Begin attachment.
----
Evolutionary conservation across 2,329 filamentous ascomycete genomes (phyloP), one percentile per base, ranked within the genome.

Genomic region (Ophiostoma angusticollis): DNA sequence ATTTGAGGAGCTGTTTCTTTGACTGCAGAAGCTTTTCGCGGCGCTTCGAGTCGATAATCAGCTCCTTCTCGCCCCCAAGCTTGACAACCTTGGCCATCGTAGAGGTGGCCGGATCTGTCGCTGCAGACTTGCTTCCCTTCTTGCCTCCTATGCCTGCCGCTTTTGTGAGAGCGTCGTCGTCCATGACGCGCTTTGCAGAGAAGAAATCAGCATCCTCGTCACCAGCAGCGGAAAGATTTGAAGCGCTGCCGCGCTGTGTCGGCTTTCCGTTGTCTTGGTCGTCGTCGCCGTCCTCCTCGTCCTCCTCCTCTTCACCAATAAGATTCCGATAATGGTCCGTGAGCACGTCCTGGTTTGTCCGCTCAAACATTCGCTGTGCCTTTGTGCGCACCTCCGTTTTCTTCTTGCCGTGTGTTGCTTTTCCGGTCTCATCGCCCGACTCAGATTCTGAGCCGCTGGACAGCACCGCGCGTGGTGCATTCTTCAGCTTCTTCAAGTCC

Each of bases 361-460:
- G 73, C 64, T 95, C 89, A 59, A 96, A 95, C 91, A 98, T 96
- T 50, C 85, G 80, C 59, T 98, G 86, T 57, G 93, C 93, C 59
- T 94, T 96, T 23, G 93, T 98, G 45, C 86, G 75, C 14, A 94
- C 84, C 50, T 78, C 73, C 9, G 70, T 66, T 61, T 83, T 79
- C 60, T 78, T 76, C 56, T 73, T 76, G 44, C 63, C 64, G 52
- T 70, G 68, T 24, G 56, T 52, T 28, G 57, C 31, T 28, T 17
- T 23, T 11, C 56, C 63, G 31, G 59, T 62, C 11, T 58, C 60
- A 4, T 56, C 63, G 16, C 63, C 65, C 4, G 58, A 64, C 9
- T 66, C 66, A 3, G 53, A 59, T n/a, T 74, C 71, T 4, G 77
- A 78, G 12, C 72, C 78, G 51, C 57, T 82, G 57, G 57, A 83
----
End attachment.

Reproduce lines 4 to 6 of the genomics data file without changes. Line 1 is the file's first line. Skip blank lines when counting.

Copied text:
- G 73, C 64, T 95, C 89, A 59, A 96, A 95, C 91, A 98, T 96
- T 50, C 85, G 80, C 59, T 98, G 86, T 57, G 93, C 93, C 59
- T 94, T 96, T 23, G 93, T 98, G 45, C 86, G 75, C 14, A 94